Saturday, November 30, 2013

Michael Keshigian- Three Poems


In order to think,
to contemplate and appreciate
dilemmas brought on by modern life,
he often took to strolling
through the public gardens,
just far enough away
from the street crowd and traffic noise,
building at the intersection
of Bolyston and Tremont,
amid the calmness of time honored trees
and sprawling greenways
that survived the patriotic acts of revolution.
Distractions down the winding,
narrow tar paths were minimal,
no vendors, beggars, prostitutes,
or public speakers attracting crowds
this day, only a place to find refuge.
So he reflected upon his quickly dissipating,
limited allotment of time,
his acquiescence to a battle
once valiantly fought,
his lack of owning responsibility,
the feigning privilege and apathy
gathering years seem to imply
and the folly of those who still engage.
A female runner skirted by,
lithe, youthful, amazingly trim,
stealing his daydream.
Boston is wonderful, he muttered,
the air so full of rebellion.
He wandered off again
into a comic reverie of pursuit
and the tender excitement of discovery.
I must find my running shoes, he mused.


This was the house’s charm,
acres of seclusion
with a Victorian façade
and a veranda that rambled.
Inside, the hand carved wood décor
hid spiders and various phantom creatures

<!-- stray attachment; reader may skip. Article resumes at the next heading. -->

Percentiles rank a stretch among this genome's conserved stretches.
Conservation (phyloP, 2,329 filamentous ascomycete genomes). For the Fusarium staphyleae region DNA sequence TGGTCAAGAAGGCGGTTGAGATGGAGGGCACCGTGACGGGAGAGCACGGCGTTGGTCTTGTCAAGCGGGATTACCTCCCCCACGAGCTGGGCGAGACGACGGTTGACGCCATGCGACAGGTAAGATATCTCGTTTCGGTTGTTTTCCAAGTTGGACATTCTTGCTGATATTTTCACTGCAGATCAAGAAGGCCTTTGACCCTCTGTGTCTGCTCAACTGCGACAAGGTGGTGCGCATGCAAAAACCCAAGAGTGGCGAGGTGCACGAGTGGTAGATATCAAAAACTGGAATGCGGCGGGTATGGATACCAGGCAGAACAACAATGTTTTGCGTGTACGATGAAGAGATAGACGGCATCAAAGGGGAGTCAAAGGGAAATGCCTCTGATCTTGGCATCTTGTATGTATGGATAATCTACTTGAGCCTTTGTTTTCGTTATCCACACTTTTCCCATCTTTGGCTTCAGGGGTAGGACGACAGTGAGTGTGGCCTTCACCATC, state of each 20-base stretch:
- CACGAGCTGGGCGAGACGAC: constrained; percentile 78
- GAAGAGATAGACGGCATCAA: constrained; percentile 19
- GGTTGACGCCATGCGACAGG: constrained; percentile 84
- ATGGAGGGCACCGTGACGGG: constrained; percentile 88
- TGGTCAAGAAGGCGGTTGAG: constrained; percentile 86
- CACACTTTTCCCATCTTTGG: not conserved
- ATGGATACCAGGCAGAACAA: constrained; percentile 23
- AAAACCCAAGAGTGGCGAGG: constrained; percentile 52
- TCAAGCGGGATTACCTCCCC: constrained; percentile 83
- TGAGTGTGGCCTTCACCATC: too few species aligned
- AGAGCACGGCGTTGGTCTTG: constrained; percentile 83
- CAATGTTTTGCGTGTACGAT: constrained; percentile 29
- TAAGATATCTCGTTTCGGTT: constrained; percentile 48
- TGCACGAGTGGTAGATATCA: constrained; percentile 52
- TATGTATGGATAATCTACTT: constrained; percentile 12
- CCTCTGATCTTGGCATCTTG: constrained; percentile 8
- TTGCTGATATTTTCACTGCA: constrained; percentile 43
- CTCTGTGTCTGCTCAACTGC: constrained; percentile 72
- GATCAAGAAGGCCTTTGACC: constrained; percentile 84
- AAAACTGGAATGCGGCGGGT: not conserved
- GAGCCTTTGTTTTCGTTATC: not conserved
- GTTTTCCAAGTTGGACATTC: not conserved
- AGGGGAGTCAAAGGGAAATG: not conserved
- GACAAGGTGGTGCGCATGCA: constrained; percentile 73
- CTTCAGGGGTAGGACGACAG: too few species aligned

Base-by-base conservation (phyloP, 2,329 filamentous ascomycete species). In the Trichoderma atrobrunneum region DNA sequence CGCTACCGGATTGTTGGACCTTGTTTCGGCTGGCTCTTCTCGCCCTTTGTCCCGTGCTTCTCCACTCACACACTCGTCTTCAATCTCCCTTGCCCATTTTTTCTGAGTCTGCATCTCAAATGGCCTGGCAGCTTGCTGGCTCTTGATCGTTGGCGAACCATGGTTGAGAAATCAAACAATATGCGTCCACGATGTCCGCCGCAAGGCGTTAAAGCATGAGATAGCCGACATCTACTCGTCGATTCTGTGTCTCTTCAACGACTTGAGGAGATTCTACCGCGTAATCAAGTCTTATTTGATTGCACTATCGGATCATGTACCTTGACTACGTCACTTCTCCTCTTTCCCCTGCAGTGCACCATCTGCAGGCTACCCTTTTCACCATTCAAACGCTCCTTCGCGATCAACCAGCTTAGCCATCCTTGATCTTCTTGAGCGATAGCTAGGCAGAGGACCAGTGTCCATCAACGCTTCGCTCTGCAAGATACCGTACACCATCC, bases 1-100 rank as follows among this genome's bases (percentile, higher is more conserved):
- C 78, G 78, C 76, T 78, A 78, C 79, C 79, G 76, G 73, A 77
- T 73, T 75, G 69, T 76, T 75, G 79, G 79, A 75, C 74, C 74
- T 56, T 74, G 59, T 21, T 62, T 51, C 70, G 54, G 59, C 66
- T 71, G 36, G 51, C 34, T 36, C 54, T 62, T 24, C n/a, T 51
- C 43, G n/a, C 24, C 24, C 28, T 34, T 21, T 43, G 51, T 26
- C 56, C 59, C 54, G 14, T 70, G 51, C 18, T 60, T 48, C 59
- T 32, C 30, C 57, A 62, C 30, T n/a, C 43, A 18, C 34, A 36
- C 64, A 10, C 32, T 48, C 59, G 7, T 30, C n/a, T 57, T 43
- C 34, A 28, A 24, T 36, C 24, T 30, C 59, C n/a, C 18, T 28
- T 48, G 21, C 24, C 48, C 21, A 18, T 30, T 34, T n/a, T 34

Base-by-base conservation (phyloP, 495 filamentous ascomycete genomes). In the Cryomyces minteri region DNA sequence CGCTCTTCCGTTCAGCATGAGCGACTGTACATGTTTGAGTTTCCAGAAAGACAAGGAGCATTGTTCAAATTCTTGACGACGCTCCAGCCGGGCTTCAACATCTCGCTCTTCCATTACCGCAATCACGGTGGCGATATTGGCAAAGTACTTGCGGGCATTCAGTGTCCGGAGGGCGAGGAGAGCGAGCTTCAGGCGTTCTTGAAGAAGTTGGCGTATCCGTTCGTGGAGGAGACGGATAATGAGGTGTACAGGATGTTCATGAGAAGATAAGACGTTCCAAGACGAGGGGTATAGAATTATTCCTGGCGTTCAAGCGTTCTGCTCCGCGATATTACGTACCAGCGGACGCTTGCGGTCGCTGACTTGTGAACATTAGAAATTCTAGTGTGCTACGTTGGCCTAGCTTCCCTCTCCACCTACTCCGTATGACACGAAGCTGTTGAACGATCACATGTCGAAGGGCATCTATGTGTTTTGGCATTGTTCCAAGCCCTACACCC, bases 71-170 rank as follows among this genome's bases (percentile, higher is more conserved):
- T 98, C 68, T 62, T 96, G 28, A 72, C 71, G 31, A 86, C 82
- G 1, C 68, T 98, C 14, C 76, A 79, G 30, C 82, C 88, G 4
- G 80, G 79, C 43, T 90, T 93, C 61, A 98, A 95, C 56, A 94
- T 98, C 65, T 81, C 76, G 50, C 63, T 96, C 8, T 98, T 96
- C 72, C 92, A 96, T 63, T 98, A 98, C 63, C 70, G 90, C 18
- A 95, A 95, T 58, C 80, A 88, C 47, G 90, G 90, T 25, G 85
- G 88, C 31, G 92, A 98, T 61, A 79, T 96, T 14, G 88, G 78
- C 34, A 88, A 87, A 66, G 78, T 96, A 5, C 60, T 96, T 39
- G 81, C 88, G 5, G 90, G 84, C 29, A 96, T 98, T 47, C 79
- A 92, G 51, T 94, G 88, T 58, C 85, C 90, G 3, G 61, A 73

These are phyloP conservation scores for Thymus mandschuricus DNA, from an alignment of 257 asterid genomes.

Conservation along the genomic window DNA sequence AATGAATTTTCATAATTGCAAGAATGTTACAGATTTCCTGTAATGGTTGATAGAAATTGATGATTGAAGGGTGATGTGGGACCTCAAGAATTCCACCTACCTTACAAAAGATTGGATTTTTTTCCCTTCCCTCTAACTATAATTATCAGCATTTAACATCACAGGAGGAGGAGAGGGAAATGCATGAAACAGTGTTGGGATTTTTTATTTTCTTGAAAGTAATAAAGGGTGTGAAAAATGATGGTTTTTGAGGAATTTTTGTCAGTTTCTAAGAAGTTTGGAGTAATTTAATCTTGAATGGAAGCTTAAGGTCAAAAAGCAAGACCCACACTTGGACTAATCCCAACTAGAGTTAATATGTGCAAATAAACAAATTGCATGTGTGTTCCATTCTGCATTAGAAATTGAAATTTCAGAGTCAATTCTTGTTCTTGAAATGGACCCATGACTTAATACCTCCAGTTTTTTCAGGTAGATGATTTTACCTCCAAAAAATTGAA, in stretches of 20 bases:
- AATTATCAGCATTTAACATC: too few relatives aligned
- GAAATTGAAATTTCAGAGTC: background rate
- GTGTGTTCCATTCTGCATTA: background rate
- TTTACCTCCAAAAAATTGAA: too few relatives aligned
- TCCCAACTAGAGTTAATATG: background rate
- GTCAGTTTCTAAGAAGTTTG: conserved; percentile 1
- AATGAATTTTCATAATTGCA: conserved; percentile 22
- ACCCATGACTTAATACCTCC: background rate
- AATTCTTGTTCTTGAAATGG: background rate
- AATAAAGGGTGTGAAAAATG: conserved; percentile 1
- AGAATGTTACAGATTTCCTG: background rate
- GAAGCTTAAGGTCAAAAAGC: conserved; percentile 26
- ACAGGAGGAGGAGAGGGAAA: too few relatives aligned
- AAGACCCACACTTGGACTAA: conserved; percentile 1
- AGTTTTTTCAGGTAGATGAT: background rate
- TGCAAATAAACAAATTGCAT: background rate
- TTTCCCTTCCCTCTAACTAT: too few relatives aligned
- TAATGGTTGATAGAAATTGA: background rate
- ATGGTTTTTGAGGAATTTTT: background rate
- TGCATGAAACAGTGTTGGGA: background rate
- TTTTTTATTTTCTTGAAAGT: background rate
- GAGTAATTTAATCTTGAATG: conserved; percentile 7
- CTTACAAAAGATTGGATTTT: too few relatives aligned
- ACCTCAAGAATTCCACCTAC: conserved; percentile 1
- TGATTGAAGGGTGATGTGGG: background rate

from the view of antique chairs
and furniture randomly scattered
about the living room.
It was abandoned quite sloppily,
by a woman claimed
to have suffered depression
after her husband disappeared.
Empty boxes, petrified flowers
in waterless vases, matted hair
tangled in dust kittens,
crowded the grimy tables,
while strewn on the rickety couch,
a pair of woman’s underwear.
One hundred years ago,
the home was an estate, now a relic
before deconstruction
by a family desiring isolation,
akin to the former proprietors.
Their tour uncovered
a partial portrait of the old woman,
chests and drawers full of dresses,
sweaters, purses, old report cards,
and oddly enough three pairs of eyes
and three red tongues
of apparently blind and speechless
teddy bears,
their dead corpses found later,
stuffed in the closet atop each other,
gagged and buried
beneath a comforter
in the far back bedroom.


Two days ago
the sun caught me stealing light
to illuminate a poem,

demanded restitution,
then reported me to Mother Nature
who posted my likeness about the land.

Soon, the ocean, forest, birds, flowers, et. al.
filed suit for substantial abuse
and complacent philandering without permission.

I pleaded guilty;
admitted taking breath from wind
for deliverance,

marshmallows from the sky to sweeten song,
and rage from the ocean
to instill a sense of urgency.

Convicted and confined to a windowless room,
no writing, visitation
or glimpses of stolen sights,

I was sentenced to imagine beauty
without embezzlement
and the wholesale exploitation of words.

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